In late October, news broke that Alaska Flight 2059 had to make an emergency detour in Portland on its way to San Francisco after an off-duty pilot tried to “disrupt operations of engines”.
Identified as Joseph Emerson, news later broke that he was subdued by the flight crew and taken into custody. Today he faces 83 counts of attempted murder – one for each passenger and crew member on board. In a recent interview with the New York Times, Emerson revealed a portrait of a man who made a “big mistake” in the midst of a mental health crisis.
According to the report, he was still suffering the effects of a psychedelic nightmare trip triggered by the psilocybin mushrooms he consumed 48 hours earlier, which left him “trapped in a dream.” He took psychoactive mushrooms on a trip with friends to commemorate the death of his best friend—a loss that plunged him into a deep state of grief and forced him to confront long-standing mental health issues. In the report, Emerson says that his therapist commented that he was probably suffering from depression, but the therapist could not diagnose him. He was told to consider getting an official diagnosis from a doctor and perhaps taking anti-depressant medication. The only problem was that he feared that this could endanger his family’s life and career.
As details about what happened to Emerson on the flight were revealed, the Federal Aviation Administration (FAA) announced on November 9 that it was establishing a committee “to provide recommendations on downgrading and the barriers that prevent pilots from reporting mental health problems to the agency.” The FAA can disqualify pilots with depression or taking some prescription medications from flying. In 2010, the agency approved certain antidepressants for use by those with mild or moderate depression. But it comes with a monitoring period that can last for years.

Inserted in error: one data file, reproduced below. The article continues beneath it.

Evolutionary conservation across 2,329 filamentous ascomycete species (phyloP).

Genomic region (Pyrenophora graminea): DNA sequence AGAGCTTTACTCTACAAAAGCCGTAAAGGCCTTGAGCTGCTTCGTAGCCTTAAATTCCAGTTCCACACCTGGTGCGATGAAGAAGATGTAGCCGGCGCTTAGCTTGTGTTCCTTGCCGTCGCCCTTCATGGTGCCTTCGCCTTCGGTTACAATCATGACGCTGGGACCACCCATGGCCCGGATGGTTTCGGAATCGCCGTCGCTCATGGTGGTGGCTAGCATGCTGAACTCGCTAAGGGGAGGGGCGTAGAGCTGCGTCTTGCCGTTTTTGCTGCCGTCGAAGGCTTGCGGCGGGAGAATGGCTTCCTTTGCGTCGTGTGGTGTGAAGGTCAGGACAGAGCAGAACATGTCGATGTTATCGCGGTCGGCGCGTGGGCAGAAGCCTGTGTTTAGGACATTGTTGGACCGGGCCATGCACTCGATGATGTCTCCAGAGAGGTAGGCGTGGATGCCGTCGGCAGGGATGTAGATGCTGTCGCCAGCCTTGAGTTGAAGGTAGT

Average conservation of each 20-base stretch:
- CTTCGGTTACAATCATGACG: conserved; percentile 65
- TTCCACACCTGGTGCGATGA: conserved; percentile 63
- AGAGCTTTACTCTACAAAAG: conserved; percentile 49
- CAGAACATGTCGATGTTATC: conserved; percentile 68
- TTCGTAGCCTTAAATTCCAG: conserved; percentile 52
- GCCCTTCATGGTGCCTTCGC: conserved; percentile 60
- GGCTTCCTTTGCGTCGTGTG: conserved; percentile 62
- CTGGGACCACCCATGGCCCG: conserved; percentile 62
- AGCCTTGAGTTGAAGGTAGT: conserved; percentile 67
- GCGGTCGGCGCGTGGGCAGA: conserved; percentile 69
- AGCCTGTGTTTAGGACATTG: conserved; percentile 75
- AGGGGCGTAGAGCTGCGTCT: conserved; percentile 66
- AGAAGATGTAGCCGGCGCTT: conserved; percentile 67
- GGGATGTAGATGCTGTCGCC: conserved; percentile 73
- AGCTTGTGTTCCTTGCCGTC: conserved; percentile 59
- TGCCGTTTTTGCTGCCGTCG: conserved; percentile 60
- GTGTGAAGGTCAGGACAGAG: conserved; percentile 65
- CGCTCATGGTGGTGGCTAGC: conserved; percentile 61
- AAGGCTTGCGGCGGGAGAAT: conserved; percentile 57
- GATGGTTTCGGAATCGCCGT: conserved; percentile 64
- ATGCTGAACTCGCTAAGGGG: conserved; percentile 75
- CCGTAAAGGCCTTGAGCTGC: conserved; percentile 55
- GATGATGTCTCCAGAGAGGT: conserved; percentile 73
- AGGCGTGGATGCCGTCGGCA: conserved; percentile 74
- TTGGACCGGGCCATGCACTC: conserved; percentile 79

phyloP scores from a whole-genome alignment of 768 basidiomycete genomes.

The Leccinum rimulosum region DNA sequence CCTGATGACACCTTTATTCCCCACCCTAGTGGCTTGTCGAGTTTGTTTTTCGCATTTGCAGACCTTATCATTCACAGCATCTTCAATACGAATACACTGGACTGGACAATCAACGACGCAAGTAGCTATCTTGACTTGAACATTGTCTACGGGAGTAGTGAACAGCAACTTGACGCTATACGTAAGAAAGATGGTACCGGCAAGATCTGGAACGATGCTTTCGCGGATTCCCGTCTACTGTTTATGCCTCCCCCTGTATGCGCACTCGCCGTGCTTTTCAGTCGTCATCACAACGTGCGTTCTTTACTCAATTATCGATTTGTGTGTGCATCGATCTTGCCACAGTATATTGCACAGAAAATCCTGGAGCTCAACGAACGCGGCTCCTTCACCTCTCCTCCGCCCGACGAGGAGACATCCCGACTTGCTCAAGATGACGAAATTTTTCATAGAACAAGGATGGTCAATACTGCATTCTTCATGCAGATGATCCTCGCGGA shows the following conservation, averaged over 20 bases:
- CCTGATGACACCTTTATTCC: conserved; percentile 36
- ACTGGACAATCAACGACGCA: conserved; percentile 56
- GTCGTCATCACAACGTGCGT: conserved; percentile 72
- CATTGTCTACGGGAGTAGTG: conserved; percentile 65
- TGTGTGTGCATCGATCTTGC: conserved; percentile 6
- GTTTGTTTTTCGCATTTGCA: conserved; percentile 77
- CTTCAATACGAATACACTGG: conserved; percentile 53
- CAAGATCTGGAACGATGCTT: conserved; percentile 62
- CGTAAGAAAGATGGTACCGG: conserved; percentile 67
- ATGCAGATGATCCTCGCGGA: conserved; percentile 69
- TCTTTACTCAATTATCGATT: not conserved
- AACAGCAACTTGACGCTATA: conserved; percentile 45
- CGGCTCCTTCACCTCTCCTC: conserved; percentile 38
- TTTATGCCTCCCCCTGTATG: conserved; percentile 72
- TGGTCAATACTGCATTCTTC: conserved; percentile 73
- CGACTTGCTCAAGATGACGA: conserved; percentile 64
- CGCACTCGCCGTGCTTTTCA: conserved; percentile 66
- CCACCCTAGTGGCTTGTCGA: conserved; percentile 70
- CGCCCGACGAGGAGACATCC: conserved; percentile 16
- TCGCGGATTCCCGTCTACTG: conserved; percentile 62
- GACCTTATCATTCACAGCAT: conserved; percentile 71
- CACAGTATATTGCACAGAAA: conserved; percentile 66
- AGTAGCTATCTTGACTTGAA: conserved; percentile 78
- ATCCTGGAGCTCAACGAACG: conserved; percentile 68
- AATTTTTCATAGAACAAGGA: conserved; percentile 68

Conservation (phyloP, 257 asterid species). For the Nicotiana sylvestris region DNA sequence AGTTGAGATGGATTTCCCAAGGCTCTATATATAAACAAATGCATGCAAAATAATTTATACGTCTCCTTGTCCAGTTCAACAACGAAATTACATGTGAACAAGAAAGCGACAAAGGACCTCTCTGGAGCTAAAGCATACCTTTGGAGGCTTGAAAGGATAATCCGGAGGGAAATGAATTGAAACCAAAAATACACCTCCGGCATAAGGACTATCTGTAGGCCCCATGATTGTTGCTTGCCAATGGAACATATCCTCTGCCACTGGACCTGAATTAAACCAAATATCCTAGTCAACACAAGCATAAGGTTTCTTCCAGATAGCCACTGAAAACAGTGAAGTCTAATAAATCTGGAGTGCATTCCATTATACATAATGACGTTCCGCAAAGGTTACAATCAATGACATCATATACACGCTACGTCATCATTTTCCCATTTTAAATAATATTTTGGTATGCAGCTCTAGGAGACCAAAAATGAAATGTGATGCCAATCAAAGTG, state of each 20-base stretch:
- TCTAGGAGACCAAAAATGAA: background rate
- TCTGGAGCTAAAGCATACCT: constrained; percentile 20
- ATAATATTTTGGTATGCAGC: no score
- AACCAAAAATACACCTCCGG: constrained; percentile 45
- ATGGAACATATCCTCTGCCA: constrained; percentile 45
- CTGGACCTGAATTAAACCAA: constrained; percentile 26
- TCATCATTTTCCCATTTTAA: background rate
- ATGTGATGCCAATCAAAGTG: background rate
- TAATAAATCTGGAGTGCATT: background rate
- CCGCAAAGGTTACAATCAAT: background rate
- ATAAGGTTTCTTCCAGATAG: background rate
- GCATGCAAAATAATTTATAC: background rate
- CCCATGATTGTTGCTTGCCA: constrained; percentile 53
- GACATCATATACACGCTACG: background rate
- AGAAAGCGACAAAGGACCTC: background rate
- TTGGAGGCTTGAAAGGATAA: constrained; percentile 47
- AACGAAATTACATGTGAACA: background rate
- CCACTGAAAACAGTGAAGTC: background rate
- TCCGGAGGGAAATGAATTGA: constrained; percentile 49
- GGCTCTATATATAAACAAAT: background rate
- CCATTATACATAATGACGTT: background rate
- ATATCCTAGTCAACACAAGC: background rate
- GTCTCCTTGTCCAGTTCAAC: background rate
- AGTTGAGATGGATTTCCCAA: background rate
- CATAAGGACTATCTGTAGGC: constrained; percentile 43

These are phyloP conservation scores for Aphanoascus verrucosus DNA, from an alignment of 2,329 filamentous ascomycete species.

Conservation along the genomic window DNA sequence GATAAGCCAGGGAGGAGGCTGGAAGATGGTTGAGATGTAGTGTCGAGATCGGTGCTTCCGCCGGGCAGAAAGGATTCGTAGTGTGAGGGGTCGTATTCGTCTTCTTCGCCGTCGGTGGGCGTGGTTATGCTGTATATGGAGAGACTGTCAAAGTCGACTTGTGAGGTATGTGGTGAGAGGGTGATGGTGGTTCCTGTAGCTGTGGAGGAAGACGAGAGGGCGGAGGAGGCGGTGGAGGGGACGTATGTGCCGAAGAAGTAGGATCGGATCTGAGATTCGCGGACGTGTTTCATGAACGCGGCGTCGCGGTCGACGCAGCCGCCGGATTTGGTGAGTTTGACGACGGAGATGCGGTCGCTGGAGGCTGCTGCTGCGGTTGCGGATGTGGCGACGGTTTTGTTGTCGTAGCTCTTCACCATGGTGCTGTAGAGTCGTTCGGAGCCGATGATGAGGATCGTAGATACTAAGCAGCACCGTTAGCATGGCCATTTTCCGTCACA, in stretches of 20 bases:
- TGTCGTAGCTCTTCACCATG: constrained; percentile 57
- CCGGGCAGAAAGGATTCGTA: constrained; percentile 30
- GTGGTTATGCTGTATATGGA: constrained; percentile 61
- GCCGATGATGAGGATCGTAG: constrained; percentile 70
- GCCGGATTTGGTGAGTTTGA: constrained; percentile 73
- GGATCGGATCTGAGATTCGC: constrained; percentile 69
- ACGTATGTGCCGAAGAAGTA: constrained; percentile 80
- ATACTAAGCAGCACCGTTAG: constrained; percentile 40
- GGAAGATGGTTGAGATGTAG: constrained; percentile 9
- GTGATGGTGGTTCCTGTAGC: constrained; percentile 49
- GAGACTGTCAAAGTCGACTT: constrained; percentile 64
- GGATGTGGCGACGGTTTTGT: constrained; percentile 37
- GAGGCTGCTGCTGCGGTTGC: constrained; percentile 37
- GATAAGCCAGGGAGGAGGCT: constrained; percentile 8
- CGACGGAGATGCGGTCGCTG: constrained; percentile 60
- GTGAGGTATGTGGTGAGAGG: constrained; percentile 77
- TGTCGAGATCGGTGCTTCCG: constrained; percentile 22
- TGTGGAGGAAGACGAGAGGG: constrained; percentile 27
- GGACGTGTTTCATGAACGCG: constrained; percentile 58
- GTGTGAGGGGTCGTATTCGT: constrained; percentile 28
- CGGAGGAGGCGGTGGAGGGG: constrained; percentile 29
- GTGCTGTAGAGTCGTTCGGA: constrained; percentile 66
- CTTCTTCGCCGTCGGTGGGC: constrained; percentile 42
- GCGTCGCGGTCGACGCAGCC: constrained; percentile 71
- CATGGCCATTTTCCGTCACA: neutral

“This avoidance can have serious consequences, as it can lead to reported health problems that could affect the performance of the pilot – and in our commercial performance it impacts safety.”
In August, the Washington Post reported that federal authorities were investigating 5,000 pilots who allegedly falsified their medical records to hide benefits they were earning for health problems that could affect their ability to fly. In 2016, a study of anonymous participants published in Environmental Health found hundreds of commercial airline pilots could be clinically depressed and still flying. A more recent study found that many pilots avoid medical professionals for fear that revealing health problems could lead to losing their medical certificate that they are required to fly.
Captain Reyné O’Shaughnessy, co-founder and CEO of Piloting 2 Wellbeing, told Salon that this fear often stems from the “strict regulations” of the aviation industry.
“And the perception that health problems could jeopardize their ability to fly, and in some cases it does,” he said. “The importance of this is that this avoidance can have serious consequences, as it can lead to reported health problems that could affect the pilot’s performance – and in our commercial performance it impacts safety.”
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Indeed, Emerson is far from the first pilot to have a public failure. In 2012, passengers on a Jetblue flight had to prevent a pilot from having a “strange mid-air breakdown,” as the New York Times reported. In July, a United Airlines pilot took an ax to a parking barrier at the Denver airport. He told police he had “reached his breaking point”. In 2015, a Germanwings pilot deliberately crashed a plane into the French Alps, killing all 150 people on board.